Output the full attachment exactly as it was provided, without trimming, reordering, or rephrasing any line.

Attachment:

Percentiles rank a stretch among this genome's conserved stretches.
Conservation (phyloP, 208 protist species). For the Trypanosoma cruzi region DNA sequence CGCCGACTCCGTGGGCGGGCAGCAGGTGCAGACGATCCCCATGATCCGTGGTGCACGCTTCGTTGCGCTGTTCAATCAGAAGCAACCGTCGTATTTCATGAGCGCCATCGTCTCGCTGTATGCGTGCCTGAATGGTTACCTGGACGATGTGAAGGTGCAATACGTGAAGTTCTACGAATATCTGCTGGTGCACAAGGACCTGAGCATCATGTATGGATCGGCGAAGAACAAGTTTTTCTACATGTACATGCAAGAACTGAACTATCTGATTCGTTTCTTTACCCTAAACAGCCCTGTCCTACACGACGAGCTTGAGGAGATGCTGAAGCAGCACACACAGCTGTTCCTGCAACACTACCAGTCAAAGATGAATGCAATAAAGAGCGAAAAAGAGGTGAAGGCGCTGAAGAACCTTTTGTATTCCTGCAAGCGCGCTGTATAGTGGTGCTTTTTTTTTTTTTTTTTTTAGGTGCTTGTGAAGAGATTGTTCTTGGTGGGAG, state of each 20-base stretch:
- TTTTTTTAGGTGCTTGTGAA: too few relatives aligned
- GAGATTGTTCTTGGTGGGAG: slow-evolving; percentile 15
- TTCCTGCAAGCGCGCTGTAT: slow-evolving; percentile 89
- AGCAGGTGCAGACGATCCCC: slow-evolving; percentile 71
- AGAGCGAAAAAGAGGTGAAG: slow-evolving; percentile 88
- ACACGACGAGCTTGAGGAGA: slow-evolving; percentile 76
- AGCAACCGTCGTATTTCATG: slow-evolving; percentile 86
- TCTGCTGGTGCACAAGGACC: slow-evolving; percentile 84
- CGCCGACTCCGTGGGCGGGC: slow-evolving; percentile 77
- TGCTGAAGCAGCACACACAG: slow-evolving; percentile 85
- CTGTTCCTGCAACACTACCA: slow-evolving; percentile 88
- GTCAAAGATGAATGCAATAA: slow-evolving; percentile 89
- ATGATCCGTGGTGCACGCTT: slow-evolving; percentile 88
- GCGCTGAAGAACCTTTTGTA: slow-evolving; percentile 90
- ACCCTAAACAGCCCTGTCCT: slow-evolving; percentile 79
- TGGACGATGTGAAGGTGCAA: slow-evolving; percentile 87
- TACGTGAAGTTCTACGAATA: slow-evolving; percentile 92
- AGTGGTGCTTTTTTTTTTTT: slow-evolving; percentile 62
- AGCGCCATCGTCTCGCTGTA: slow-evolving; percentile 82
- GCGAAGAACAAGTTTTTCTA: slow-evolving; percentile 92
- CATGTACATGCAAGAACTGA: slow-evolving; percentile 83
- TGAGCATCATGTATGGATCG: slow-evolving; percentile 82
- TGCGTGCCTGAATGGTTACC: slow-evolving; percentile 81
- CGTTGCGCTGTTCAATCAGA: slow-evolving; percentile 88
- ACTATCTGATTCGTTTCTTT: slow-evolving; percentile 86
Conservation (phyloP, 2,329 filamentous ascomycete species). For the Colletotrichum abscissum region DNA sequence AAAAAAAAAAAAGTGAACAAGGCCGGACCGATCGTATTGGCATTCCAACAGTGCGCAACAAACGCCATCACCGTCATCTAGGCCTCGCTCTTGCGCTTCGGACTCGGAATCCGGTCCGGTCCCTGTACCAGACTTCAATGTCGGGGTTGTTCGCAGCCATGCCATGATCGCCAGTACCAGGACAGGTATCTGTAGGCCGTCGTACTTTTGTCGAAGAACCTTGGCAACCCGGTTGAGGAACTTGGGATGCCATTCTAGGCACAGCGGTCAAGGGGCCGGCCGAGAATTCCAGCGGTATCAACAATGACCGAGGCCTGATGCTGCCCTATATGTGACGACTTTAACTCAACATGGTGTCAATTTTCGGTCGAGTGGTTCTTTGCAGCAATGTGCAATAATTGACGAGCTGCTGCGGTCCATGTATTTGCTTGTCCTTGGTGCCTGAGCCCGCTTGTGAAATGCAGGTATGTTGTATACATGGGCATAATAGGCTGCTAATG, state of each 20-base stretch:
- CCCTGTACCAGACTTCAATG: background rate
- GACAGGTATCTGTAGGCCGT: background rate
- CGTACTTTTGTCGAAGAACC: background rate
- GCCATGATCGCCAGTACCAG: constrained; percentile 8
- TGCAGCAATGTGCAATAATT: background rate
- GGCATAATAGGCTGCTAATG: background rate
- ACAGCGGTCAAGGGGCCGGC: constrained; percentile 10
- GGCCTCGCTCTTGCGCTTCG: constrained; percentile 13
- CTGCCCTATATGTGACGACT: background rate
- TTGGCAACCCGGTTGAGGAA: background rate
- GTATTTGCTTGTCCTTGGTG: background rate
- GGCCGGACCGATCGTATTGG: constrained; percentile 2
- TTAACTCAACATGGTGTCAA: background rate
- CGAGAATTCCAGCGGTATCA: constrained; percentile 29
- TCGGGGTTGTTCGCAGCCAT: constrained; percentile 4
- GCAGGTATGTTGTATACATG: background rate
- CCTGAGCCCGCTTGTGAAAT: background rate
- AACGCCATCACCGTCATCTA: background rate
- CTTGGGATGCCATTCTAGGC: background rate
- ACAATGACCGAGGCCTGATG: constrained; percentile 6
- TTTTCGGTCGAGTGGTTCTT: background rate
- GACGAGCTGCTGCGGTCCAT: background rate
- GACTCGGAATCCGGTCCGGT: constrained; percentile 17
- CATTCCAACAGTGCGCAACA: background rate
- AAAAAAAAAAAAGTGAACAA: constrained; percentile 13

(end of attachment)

Percentiles rank a stretch among this genome's conserved stretches.
Conservation (phyloP, 208 protist species). For the Trypanosoma cruzi region DNA sequence CGCCGACTCCGTGGGCGGGCAGCAGGTGCAGACGATCCCCATGATCCGTGGTGCACGCTTCGTTGCGCTGTTCAATCAGAAGCAACCGTCGTATTTCATGAGCGCCATCGTCTCGCTGTATGCGTGCCTGAATGGTTACCTGGACGATGTGAAGGTGCAATACGTGAAGTTCTACGAATATCTGCTGGTGCACAAGGACCTGAGCATCATGTATGGATCGGCGAAGAACAAGTTTTTCTACATGTACATGCAAGAACTGAACTATCTGATTCGTTTCTTTACCCTAAACAGCCCTGTCCTACACGACGAGCTTGAGGAGATGCTGAAGCAGCACACACAGCTGTTCCTGCAACACTACCAGTCAAAGATGAATGCAATAAAGAGCGAAAAAGAGGTGAAGGCGCTGAAGAACCTTTTGTATTCCTGCAAGCGCGCTGTATAGTGGTGCTTTTTTTTTTTTTTTTTTTAGGTGCTTGTGAAGAGATTGTTCTTGGTGGGAG, state of each 20-base stretch:
- TTTTTTTAGGTGCTTGTGAA: too few relatives aligned
- GAGATTGTTCTTGGTGGGAG: slow-evolving; percentile 15
- TTCCTGCAAGCGCGCTGTAT: slow-evolving; percentile 89
- AGCAGGTGCAGACGATCCCC: slow-evolving; percentile 71
- AGAGCGAAAAAGAGGTGAAG: slow-evolving; percentile 88
- ACACGACGAGCTTGAGGAGA: slow-evolving; percentile 76
- AGCAACCGTCGTATTTCATG: slow-evolving; percentile 86
- TCTGCTGGTGCACAAGGACC: slow-evolving; percentile 84
- CGCCGACTCCGTGGGCGGGC: slow-evolving; percentile 77
- TGCTGAAGCAGCACACACAG: slow-evolving; percentile 85
- CTGTTCCTGCAACACTACCA: slow-evolving; percentile 88
- GTCAAAGATGAATGCAATAA: slow-evolving; percentile 89
- ATGATCCGTGGTGCACGCTT: slow-evolving; percentile 88
- GCGCTGAAGAACCTTTTGTA: slow-evolving; percentile 90
- ACCCTAAACAGCCCTGTCCT: slow-evolving; percentile 79
- TGGACGATGTGAAGGTGCAA: slow-evolving; percentile 87
- TACGTGAAGTTCTACGAATA: slow-evolving; percentile 92
- AGTGGTGCTTTTTTTTTTTT: slow-evolving; percentile 62
- AGCGCCATCGTCTCGCTGTA: slow-evolving; percentile 82
- GCGAAGAACAAGTTTTTCTA: slow-evolving; percentile 92
- CATGTACATGCAAGAACTGA: slow-evolving; percentile 83
- TGAGCATCATGTATGGATCG: slow-evolving; percentile 82
- TGCGTGCCTGAATGGTTACC: slow-evolving; percentile 81
- CGTTGCGCTGTTCAATCAGA: slow-evolving; percentile 88
- ACTATCTGATTCGTTTCTTT: slow-evolving; percentile 86
Conservation (phyloP, 2,329 filamentous ascomycete species). For the Colletotrichum abscissum region DNA sequence AAAAAAAAAAAAGTGAACAAGGCCGGACCGATCGTATTGGCATTCCAACAGTGCGCAACAAACGCCATCACCGTCATCTAGGCCTCGCTCTTGCGCTTCGGACTCGGAATCCGGTCCGGTCCCTGTACCAGACTTCAATGTCGGGGTTGTTCGCAGCCATGCCATGATCGCCAGTACCAGGACAGGTATCTGTAGGCCGTCGTACTTTTGTCGAAGAACCTTGGCAACCCGGTTGAGGAACTTGGGATGCCATTCTAGGCACAGCGGTCAAGGGGCCGGCCGAGAATTCCAGCGGTATCAACAATGACCGAGGCCTGATGCTGCCCTATATGTGACGACTTTAACTCAACATGGTGTCAATTTTCGGTCGAGTGGTTCTTTGCAGCAATGTGCAATAATTGACGAGCTGCTGCGGTCCATGTATTTGCTTGTCCTTGGTGCCTGAGCCCGCTTGTGAAATGCAGGTATGTTGTATACATGGGCATAATAGGCTGCTAATG, state of each 20-base stretch:
- CCCTGTACCAGACTTCAATG: background rate
- GACAGGTATCTGTAGGCCGT: background rate
- CGTACTTTTGTCGAAGAACC: background rate
- GCCATGATCGCCAGTACCAG: constrained; percentile 8
- TGCAGCAATGTGCAATAATT: background rate
- GGCATAATAGGCTGCTAATG: background rate
- ACAGCGGTCAAGGGGCCGGC: constrained; percentile 10
- GGCCTCGCTCTTGCGCTTCG: constrained; percentile 13
- CTGCCCTATATGTGACGACT: background rate
- TTGGCAACCCGGTTGAGGAA: background rate
- GTATTTGCTTGTCCTTGGTG: background rate
- GGCCGGACCGATCGTATTGG: constrained; percentile 2
- TTAACTCAACATGGTGTCAA: background rate
- CGAGAATTCCAGCGGTATCA: constrained; percentile 29
- TCGGGGTTGTTCGCAGCCAT: constrained; percentile 4
- GCAGGTATGTTGTATACATG: background rate
- CCTGAGCCCGCTTGTGAAAT: background rate
- AACGCCATCACCGTCATCTA: background rate
- CTTGGGATGCCATTCTAGGC: background rate
- ACAATGACCGAGGCCTGATG: constrained; percentile 6
- TTTTCGGTCGAGTGGTTCTT: background rate
- GACGAGCTGCTGCGGTCCAT: background rate
- GACTCGGAATCCGGTCCGGT: constrained; percentile 17
- CATTCCAACAGTGCGCAACA: background rate
- AAAAAAAAAAAAGTGAACAA: constrained; percentile 13